- There's no way to get to a solution. It is a moving target! There are always more and bigger threats. Or, more precisely, there are similar threats manifested in bigger and badder ways.
On the other hand... Ecclesiastes says (1:9.10), "What has been is what will be done, and there is nothing new under the sun. Is there a thing of which it is said, 'See, this is new'? It has been already in the ages before us." So, we can use variations of what has worked in the past, in new ways perhaps. Rather than making it frustrating, that should be what makes the job interesting. No?
- With users, everyone does what he or she wants anyway. The apostle Paul -- not specifically referring to our topic -- wrote, "As it is written, 'none is righteous, no not one: no one understands... all have turned aside... no one does good, not even one.'" (Romans 3:10 ffl.) Even earlier than that, the writer of the Book of Judges wrote, "Everyone did what was right in his own eyes." (Judges 17:6.) So, the security person is always the bad guy to the users. On the other hand... in Matthew's gospel, we find this: "When hs saw the crowds, he had compassion for them, because they were harassed and helpless, like sheep without a shepherd." Hmmm. Okay, they really do need a shepherd. Think of what the users would do without some direction, some guidance, some tempering of their destructive tendencies. Yes, they are smelly, but they sure do look cute. And they do need help.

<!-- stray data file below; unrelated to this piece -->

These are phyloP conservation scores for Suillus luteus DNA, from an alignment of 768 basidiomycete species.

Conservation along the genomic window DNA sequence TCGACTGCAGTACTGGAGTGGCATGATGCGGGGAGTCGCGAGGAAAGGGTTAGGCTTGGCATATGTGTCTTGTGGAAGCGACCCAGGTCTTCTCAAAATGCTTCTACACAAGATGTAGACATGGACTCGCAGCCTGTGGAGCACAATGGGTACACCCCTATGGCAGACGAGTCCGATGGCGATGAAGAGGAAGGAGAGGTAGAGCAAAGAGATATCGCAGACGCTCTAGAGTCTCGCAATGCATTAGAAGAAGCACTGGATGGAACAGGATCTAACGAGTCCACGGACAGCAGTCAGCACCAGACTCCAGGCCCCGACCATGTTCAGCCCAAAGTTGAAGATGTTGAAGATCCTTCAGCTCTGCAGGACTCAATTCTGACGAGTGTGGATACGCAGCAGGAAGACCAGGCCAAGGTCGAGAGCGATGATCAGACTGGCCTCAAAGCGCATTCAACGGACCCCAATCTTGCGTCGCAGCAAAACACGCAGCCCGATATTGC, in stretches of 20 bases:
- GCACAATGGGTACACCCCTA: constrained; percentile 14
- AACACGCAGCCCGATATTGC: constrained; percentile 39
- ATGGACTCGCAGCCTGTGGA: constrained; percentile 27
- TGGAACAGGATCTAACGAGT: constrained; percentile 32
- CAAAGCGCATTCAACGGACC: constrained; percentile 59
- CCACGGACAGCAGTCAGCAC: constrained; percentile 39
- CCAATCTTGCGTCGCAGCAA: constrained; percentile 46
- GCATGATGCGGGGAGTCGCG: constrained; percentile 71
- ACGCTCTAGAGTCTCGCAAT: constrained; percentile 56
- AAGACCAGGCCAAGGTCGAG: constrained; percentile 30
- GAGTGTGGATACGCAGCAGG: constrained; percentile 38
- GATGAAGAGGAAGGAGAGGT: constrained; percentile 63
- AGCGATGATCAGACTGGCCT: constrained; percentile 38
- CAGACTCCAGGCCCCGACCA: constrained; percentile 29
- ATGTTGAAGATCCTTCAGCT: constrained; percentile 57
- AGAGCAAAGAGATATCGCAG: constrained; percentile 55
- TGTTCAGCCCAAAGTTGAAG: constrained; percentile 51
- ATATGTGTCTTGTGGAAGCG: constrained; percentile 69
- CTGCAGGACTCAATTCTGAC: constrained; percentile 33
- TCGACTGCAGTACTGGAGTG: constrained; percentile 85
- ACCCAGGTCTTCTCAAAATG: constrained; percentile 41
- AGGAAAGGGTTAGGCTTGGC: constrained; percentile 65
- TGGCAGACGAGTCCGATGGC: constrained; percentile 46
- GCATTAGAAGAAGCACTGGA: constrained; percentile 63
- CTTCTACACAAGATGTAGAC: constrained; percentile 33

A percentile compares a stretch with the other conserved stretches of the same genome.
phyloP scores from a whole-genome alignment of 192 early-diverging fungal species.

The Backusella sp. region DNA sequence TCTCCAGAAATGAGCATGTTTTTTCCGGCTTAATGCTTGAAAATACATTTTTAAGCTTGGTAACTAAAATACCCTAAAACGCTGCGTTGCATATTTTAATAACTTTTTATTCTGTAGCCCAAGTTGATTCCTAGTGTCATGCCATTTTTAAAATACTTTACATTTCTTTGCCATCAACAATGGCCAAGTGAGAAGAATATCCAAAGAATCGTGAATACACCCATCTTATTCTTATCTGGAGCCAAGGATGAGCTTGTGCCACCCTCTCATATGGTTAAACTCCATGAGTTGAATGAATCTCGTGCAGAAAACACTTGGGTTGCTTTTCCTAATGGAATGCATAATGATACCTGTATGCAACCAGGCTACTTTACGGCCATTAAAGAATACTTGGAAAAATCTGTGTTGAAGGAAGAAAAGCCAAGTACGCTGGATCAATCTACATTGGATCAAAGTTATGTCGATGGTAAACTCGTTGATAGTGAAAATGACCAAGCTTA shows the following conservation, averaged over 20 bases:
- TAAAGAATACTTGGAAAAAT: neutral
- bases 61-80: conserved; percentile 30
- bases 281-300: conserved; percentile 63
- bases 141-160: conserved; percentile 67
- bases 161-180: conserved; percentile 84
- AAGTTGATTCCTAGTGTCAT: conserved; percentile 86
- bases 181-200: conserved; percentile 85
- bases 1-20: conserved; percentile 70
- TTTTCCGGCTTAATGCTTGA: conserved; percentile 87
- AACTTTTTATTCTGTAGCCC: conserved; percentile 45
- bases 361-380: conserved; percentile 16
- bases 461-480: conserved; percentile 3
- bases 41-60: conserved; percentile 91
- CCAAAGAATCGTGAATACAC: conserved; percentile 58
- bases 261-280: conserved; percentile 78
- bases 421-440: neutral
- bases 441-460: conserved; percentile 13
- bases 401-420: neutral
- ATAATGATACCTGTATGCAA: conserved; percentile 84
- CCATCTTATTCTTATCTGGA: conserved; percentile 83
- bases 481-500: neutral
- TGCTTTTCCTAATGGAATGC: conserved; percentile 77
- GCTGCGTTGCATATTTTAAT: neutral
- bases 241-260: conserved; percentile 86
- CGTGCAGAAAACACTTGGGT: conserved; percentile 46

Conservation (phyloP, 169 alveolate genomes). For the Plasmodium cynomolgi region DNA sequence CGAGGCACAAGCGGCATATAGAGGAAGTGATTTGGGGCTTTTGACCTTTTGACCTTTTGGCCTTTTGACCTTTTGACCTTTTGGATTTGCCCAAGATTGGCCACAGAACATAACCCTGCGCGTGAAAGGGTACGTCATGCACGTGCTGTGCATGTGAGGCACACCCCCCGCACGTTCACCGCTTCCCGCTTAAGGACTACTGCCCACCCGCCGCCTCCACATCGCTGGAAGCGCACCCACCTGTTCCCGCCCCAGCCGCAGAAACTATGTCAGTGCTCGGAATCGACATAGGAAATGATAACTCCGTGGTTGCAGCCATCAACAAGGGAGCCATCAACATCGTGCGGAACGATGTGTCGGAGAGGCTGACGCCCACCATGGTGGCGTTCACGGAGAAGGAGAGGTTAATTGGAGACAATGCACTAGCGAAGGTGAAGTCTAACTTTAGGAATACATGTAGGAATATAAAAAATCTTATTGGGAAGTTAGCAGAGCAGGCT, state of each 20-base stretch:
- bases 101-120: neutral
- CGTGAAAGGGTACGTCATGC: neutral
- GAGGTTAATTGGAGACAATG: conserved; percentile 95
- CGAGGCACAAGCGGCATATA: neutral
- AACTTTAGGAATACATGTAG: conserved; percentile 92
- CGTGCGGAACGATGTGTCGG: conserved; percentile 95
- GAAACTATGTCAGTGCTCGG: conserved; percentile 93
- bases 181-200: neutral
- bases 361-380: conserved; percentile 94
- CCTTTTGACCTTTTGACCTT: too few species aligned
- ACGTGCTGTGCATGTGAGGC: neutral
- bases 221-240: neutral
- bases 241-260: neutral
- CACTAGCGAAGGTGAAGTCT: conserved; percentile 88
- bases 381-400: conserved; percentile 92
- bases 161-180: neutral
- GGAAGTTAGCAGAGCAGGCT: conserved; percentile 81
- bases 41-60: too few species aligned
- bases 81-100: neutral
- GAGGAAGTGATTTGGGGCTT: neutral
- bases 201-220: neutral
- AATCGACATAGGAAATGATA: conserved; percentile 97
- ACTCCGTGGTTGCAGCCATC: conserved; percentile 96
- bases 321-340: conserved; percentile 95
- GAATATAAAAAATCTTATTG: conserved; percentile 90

- With upper management, it's the same old battles.They have a short attention span when it comes to technology. Unless they are technologists, and then they won't stop suggesting tweaks. And all they care about is making money.
On the other hand... it really is about making money. Put another way, "security" is about managing risk which is short-hand for "managing risk and maximizing business." So, in an annoying way, they are just doing their jobs.
- Those darned users are never satisfied. They just want more, more, and more. They don't listen to reason. As I said in Seven Things..., "We ask for requirements, they give us solutions," and their "requirements are wants or desires in disguise."
On the other hand... as I said later in the same blog entry, "It is the responsibility of the clueful to clue in the clueless." And, remember, they need a shepherd.
- Security practitioners keep going over the same ground, sometimes reinventing solutions, but under a different name. We're also enamored with analogies. Recently, I read a reference to a post to a mailing list I usually read. The mailing list post referred to four critical attributes of security that are likened to the four legs of a stool. A great analogy? Well, sort of. It works perfectly as an analogy if we're talking about a three-legged stool (which won't stand at all if one leg is missing). But, four legs minus one? Or a five-legged stool? I suppose it is weaker. (Though, I guess, I really mean the analogy.) We want to make analogies between the network world and the physical world. We draw bricks and moats, castles and draw bridges. We forget about history in our own discipline.
On the other hand... No. No, there isn't an "other hand" for this one.
|Axel Eble, CISSP, comments on this in his own blog, I don't hate security. Thanks, Axel!|